You wouldn’t expect supporters to normally feel sympathy for anyone in rugby authority, but The Tig did spare a thought for the people of European club tournament organisers EPCR this week.
EPCR, or technically their predecessors at ERC, were the people, remember, who sent Tigers to play a Final at their opponents’ next-door neighbours, who once made Tigers season ticket holders give up their seats to visitors and who also presided over a tournament which put us in a Pool of Death on an annual basis. They had few friends in this corner of the continent.
Their annual pool draw for the pool stages is so complicated that it could be used on University Challenge, but even that was deemed not complicated enough for this season.
Faced with a unique set of circumstances with the seasons across various leagues hemmed in by the restart of 2019/20 and the international tours to come, they had to get their heads together to come up with a new format.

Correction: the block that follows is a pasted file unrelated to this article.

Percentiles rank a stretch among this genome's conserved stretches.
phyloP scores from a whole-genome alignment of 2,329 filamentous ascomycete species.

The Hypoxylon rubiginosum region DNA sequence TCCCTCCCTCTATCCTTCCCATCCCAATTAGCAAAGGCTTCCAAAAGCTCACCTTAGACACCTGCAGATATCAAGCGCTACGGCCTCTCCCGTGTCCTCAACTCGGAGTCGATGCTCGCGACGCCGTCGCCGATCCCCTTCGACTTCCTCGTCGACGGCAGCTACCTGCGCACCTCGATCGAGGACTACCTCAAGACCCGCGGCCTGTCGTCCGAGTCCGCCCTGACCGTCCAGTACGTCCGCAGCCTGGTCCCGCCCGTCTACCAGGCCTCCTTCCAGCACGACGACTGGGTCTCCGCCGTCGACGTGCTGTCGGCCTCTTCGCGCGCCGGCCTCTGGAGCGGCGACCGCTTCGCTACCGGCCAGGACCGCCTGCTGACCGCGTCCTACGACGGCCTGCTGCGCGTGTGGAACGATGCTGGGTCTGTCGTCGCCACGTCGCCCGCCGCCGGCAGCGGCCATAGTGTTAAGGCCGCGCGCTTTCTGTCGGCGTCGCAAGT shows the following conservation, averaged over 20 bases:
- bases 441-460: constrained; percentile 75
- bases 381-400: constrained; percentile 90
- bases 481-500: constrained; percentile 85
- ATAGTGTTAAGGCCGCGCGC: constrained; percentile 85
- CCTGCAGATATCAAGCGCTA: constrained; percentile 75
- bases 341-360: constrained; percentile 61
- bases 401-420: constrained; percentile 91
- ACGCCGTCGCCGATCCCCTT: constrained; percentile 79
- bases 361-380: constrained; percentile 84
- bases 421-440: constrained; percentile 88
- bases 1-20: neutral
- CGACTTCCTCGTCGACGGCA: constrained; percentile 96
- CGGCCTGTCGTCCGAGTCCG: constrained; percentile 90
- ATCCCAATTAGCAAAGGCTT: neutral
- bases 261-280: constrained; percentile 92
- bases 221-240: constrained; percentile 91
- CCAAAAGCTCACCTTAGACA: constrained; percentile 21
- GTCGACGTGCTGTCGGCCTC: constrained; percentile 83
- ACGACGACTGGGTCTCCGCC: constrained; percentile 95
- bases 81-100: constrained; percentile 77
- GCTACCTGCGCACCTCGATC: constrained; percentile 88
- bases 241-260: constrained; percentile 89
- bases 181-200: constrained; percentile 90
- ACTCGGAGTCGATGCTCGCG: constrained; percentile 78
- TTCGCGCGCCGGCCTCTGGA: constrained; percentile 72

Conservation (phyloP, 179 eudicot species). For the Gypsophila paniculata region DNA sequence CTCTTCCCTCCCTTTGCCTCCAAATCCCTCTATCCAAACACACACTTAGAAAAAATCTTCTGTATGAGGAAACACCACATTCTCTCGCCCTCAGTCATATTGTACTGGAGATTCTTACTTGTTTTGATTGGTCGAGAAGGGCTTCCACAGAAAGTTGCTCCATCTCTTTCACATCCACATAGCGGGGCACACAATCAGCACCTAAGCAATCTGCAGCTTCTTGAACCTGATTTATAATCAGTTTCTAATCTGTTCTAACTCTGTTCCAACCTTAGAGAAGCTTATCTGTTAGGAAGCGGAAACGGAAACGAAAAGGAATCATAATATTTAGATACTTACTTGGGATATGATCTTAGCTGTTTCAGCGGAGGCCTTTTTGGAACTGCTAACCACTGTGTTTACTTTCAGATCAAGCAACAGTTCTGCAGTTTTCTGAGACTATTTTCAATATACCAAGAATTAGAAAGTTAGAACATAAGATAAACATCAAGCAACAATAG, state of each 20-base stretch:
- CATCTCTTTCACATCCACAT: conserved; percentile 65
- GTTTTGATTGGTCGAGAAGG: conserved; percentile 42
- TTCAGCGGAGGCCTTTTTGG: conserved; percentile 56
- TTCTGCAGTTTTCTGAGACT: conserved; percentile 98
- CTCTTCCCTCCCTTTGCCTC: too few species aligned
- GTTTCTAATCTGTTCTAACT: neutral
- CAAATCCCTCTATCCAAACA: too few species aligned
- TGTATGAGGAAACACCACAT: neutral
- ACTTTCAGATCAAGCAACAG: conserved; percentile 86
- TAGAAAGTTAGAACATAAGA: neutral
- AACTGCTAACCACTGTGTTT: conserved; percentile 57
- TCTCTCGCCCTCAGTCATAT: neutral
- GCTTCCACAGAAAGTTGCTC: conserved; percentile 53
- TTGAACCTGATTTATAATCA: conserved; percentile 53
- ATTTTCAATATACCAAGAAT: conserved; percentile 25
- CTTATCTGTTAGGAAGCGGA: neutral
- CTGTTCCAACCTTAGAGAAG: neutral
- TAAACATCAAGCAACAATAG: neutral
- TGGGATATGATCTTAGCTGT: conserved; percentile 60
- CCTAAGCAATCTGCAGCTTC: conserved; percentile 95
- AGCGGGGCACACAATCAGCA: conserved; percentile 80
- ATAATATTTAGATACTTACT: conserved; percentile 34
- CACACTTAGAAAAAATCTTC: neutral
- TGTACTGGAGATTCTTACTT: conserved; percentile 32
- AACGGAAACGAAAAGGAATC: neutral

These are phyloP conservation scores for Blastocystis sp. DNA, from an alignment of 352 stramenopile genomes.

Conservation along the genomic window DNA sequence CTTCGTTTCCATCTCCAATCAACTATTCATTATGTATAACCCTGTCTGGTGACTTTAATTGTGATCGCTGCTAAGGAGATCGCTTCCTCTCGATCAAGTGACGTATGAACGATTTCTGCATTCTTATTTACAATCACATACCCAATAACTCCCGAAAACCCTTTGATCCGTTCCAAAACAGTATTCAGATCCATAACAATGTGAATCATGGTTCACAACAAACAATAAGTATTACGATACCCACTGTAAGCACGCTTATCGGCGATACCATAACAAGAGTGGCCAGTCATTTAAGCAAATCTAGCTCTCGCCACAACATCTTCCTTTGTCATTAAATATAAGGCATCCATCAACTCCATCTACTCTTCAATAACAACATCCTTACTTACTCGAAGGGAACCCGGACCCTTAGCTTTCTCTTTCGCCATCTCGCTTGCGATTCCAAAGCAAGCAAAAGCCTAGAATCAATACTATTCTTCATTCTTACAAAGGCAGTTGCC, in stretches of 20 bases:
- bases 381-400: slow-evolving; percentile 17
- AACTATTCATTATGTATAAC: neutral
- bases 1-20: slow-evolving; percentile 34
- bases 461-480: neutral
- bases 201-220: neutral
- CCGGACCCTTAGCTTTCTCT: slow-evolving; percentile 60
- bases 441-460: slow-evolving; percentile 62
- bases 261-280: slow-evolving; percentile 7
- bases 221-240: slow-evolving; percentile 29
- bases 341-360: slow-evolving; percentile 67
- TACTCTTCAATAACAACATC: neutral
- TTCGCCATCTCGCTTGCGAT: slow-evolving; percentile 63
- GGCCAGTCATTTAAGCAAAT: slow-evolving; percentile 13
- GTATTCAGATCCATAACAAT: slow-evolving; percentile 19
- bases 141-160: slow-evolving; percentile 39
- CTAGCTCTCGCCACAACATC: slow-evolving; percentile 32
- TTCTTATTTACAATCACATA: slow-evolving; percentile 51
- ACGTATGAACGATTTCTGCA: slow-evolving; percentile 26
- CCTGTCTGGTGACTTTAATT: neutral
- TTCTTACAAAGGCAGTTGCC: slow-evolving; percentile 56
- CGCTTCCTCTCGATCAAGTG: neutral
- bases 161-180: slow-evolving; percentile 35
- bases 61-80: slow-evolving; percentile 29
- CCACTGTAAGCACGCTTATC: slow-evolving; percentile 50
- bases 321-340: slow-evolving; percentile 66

It could not have been easy, but we’ve come to accept that unique problems require unique solutions recently.
In this case, as well as setting up just two pools in the Champions Cup, they came up with one consisting of 12 teams in the Challenge Cup where you couldn’t play a team from your own country and, in an echo of the Anglo-Welsh Cup conundrum, your rivals didn’t face each other either. Tigers beat Bayonne and Brive, but the French duo also play against the Italians from Zebre.
Over the opening two rounds we tried to get used to the format, though Tigers winning both games made our part of the puzzle quite a straight-forward one.
The Champions Cup would also feature home-and-away quarter-finals, which is a new concept to the majority in professional rugby, while the Challenge Cup adopted football’s fashionable Round of 16 before the usual quarter-final stage.
So just imagine the feelings now of the people who dreamt that up.
Both tournaments have been temporarily suspended and, having come up with two new formats for two competitions featuring 36 clubs from six countries and three leagues, with three languages and multiple broadcasters, organisers may have to consider a Plan C.
Options have already been suggested by media and fans, some looking for slots in the calendar to carry on, some featuring movement of other competitions and others pointing to a curtailed pool stage to get back on track by the start of the knockouts.
And all set against a situation out of anyone’s own hands and shifting from day to day.